Humanizing Finance

Willa Cather, finance expertPhotograph courtesy of the Nebraska State Historical Society

Harvard Business School has a venerable tradition, anchored in its general-management unit, of drawing on the humanities to illuminate problems in capitalism (see “Questions of Character,” July-August 2006). Now Mizuho Financial Group professor of finance Mihir A. Desai, an expert on taxation, aims to “humanize finance” through literature, history, and more. His new book, The Wisdom of Finance (Houghton Mifflin Harcourt), is an effort to rescue the field from excessive focus on self-enrichment; along the way, Desai also applies financial tools to the humanities. Recoiling from the villains like Theodore Dreiser’s Financier and Gordon Gekko, he makes this discovery, from the final chapter of O Pioneers!


 …Willa Cather’s portrait of Alexandra Bergson is the story that truly belongs in every finance textbook. Alexandra is a first-generation immigrant from Sweden living on the plains of Nebraska, responsible for a family farm and three younger brothers at the turn of the last century. She is a model financier who employs many of the lessons of finance without slipping into the traps that those antiheroes do.

Consider Alexandra: just as her brothers exhort her to sell their land at rock-bottom prices during a crisis, she proposes…using leverage to go in the exact opposite direction by buying more nearby land.…Her complex financing plan, which involves mortgaging the homestead, features debt service payments well into the future that will only work if she’s right about the future of land prices.

…How does she assess the risks? She samples. She and her youngest brother, Emil, take a trip to explore all the neighboring counties and “talked to the men about their crops and to the women about their poultry.…She learned a great deal.”

She discovers option value in the nearby land. Other properties hold limited risk and limited return. “Down there they have a little certainty, but up with us there is a big chance.”…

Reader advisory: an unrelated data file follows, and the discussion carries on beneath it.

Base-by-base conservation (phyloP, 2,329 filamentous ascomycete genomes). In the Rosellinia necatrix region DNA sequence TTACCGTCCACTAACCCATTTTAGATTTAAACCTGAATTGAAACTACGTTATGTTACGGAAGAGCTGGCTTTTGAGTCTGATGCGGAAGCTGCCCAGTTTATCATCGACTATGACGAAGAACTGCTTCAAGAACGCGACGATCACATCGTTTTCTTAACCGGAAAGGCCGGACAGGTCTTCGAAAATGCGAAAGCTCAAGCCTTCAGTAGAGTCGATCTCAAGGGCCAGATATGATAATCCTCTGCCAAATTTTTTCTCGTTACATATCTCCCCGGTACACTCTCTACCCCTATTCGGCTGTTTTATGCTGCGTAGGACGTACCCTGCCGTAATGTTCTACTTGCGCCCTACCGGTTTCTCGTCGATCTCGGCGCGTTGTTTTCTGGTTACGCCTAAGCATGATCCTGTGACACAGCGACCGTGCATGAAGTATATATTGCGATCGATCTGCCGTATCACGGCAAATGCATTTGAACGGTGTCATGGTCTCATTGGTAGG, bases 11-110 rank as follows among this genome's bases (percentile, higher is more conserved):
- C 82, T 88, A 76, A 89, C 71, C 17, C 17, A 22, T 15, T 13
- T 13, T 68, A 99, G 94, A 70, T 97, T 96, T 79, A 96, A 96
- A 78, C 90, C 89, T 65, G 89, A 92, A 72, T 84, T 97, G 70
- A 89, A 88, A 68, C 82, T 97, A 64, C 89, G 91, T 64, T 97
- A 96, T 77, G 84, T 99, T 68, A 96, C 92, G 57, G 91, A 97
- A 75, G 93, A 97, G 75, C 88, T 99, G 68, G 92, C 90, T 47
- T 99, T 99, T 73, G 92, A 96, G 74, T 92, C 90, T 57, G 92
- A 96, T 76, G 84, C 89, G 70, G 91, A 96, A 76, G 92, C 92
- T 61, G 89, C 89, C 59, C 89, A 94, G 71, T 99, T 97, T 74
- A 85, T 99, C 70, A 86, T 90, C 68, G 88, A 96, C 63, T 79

Her brother Lou seeks certainty about her prediction: “But how do you know that land is going to go up enough to pay the mortgages?” Alexandra knows that the risk is insoluble and replies, “I know, that’s all. When you drive over the country you can feel it coming.” Experience and imagination allow her to confront the uncertainty.…

Finally, as Alexandra contemplates what to do with her land and the legacy of her success after she is gone, she considers gifting it to her nieces and nephews.…“The land belongs to the future…; that’s the way it seems to me. How many of the names on the county clerk’s plat will be there in fifty years? I might as well try to will the sunset over there to my brother’s children. We come and go, but the land is always here. And the people who love it and understand it are the people who own it—for a little while.” She understands herself to be a steward, a link in an ongoing chain, charged with taking care of resources.…

For Cather, there are ultimately only a few stories that all of our lives end up resembling. Some of them, as we’ve seen, are tales of hollow accumulation and insatiable desire. Some are tales of heart and hard work. It is up to us to choose amongst them wisely. I recommend Alexandra Bergson’s story.

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